Sometimes, I have a bad few days. I feel a bit weak and weedy, I forget to take my iron tonic, I don’t sleep well. I get behind on work and neglect to make special green soup.
I believe this is called: being human.
However, although I know on paper that all humans are human, and that flaws are written in to the deal, and that not even the Shiny People are shiny all of the time, there is a part of me which feels this as haunting failure.
Acceptance is a lovely word. It is used, I believe, quite often by the Buddhists, and certainly by the shrinks. One must learn to accept that life is complicated, that human beings are complex, that psychology is a snaking, labyrinthine thing. What is it? I ask myself crossly when I have the bad couple of days. What is going on? As if, by rationality and reason and empiricism, I may come up with the right answer, get ten out of ten, go back to the top of the class, and FIX EVERYTHING.
Sometimes, I think, there is not an easy ‘what is it?’. Sometimes, there are barely perceptible tectonic plates, shifting under the surface. Sometimes one just has to sit with a thing, and let it run its course.
The regular readers will know that I often write: every day cannot be Doris Day. I know this to be true, in my rational mind. In my irrational mind, which is six years old and quite often high on sugar, I am shouting: yes it can. Come on, Doris, shouts the irrational mind, put your damn dancing shoes on. Do jazz hands, Doris, bawls the irrational mind, which wants to have a party.
Today, for no known reason, the sane mind has taken over, like a lovely grown-up coming in and telling the children that it really is time for bed. Now then, says the sane mind, who is like a cross between Mary Poppins and Jung and the Dalai Lama, you really can just sit with it. You can accept the fact that this is not a test; it’s a long, winding journey, with bumps in the road. You don’t always have to get a gold star.
As I type this, with my poor old brain a bit swimmy still from two days of not functioning, I wonder: why write all this? I think it is because almost everyone I know of this age has this push-me, pull-you. My cohort has reached the time in life when we really do know quite a lot of things. We have had to face cruel truths; we have been to funerals; we know mortality like a dear old dog. Perhaps, we have had to understand that not all our childhood dreams will come true. We have had to adjust our expectations. We have had, in the outmoded vernacular, to get real.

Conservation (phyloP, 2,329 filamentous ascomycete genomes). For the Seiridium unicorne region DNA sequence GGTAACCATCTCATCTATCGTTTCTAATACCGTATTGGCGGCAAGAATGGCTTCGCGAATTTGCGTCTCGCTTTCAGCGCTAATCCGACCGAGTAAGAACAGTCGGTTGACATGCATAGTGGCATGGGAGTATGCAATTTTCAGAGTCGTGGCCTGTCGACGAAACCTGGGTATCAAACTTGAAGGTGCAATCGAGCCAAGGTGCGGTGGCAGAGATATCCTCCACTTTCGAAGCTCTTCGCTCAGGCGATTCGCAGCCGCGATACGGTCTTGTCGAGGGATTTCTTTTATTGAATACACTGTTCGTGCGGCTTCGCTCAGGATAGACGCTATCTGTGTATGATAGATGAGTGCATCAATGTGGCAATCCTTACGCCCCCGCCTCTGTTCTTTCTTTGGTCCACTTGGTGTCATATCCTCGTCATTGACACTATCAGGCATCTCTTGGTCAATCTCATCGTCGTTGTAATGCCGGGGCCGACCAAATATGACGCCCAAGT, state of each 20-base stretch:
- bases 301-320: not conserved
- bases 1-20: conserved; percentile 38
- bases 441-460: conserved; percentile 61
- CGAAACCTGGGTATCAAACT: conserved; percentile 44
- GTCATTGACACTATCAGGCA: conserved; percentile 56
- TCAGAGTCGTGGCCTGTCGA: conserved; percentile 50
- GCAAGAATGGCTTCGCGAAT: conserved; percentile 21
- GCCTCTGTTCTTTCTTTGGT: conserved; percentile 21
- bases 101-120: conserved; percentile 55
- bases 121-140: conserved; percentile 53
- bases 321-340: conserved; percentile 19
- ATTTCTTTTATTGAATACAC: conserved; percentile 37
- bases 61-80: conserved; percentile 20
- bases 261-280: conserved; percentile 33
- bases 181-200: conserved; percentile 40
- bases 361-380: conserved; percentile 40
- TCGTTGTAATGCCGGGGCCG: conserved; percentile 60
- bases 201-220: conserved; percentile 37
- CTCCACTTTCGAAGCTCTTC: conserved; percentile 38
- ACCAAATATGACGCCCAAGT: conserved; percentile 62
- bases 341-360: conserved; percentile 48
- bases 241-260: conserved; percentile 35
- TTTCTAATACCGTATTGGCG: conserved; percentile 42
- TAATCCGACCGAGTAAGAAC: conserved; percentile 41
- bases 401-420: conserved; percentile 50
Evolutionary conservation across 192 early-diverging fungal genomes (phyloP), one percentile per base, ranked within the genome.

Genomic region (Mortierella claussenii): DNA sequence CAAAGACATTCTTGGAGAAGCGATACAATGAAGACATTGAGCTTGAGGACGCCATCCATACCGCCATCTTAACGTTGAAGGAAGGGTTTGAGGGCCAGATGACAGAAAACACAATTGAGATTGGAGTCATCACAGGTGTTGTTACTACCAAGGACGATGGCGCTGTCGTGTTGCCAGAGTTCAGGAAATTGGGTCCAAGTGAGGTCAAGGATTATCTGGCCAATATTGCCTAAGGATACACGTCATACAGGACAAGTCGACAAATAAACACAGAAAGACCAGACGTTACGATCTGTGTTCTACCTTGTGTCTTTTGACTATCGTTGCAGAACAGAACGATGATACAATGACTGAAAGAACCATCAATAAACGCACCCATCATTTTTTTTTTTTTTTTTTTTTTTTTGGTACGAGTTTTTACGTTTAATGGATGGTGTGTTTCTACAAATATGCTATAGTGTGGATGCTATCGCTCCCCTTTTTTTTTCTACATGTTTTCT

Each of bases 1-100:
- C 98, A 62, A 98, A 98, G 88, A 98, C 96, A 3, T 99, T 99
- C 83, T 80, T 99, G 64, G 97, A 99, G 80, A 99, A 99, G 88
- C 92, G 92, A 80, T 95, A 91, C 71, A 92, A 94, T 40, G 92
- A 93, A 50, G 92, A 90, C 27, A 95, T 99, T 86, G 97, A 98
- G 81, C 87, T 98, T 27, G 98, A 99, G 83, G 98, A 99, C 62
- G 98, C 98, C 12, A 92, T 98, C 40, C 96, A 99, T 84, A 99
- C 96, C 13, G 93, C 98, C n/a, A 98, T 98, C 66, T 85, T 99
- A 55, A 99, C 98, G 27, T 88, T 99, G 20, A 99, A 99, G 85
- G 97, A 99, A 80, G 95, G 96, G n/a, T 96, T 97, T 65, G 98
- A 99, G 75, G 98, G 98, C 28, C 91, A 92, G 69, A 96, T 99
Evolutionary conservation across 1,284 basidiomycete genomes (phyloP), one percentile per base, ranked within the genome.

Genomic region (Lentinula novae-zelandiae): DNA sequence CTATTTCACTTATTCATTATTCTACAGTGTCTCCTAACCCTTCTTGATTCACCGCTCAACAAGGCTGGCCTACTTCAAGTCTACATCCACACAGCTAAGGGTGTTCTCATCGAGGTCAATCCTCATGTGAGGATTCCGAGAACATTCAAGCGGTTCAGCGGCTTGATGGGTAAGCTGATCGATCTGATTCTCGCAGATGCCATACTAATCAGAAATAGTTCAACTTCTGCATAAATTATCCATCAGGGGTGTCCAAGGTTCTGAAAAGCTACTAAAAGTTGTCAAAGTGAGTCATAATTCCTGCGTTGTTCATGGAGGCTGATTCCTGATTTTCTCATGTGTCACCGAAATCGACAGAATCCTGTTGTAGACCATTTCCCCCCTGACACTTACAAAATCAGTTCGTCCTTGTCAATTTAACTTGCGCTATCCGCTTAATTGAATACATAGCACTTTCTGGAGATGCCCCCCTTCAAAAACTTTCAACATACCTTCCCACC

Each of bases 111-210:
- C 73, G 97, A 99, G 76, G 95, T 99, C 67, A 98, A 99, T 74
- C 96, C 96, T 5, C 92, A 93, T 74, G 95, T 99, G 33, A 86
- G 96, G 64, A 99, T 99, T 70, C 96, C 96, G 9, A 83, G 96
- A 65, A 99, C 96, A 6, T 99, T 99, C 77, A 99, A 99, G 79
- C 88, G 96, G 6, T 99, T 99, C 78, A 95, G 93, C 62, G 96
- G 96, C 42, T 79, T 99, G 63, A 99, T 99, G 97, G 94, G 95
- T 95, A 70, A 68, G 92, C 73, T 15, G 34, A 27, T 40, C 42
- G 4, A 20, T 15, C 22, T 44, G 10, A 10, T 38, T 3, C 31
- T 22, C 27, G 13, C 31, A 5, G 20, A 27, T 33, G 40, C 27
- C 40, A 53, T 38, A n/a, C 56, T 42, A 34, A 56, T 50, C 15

But as TS, who knew everything about poetry, and quite a lot about wisdom, but could not apply much of that to his own fraught life, once wrote: humans cannot bear very much reality. They run away from it, or deny it, or drink it away, or merely point in the other direction – look at that, over there, let’s get furious about that.
I try to write about reality so that somewhere, out there in the dark, one person might sigh and say: oh, yes, me too. The more I go on, the sweeter I think it is to know that one is not alone. It is why I love the internet. It’s not just the baby pandas and the Budweiser Clydesdales; it’s the fact that there really is a lot of human truth out there. There are people admitting that they, too, are not quite as shiny as they would like to be. The funny thing about the internet is that it is not about gold stars, or top of the class. It is often about the stone in the shoe. It is about that rocky road, which everyone must walk. Or, at least, the good, kind parts of it are.
Out in the field, where the red mare has no time for such absurd ponderings, there is spring fever, even though it is not yet spring. In fact, it has been minus one and gales and blizzards. Then the dear old Scottish sun came out, casting its benign amber glow on the scene, and the two fast friends went for a hooley. They galloped from one end to the other, turned on a sixpence, and galloped back, throwing up wild clods of mud as they went. They hurled themselves to the ground and rolled and rolled. They leapt in the air for no known reason, twisting and snorting and broncing. The red mare stuck her tail vertically in the air, so it flew like a flag, and snorted like a steam train, and did her floating, Spanish Riding School of Vienna trot. Then she showed off her Champion the Wonder Horse rear.
Bloody hell, I thought, she really is remembering that Nijinksy is her grandsire. I went to work her with a small degree of trepidation. When she is like this, I am keenly aware that she is half a ton of thoroughbred. But when she saw me, she dropped her head and went through her groundwork steps as softly and accurately and politely as if she were a dressage diva instead of the rodeo crazy of ten minutes before. She blinked at me, kindly. Just getting the twinkles out of my toes, she seemed to be saying. Now, what would you like me to do next?
She doesn’t care about Doris Day. She doesn’t care that it’s been a bit of a scrappy, crappy week. All she minds about is that she gets a reliable, patient human, who cares about clarity and consistency. All that matters to her is that I make her feel safe. And then, as I hear the wings of my better angels begin to flap, she sweetly gives me a little gold star of her very own.
Two incredibly muddy horses in an incredibly muddy field, having a little party of their own:
And then, after all that, I worked her for half an hour and she stood, composed and elegant, ground-tethered, whilst I faffed about with the camera:
She may be the scruffiest, woolliest, muddiest horse in Scotland, but she is also one of the funniest and sweetest and cleverest. She is all gold stars. No matter how cross and grumpy and scratchy and jangly I am feeling, she makes everything better.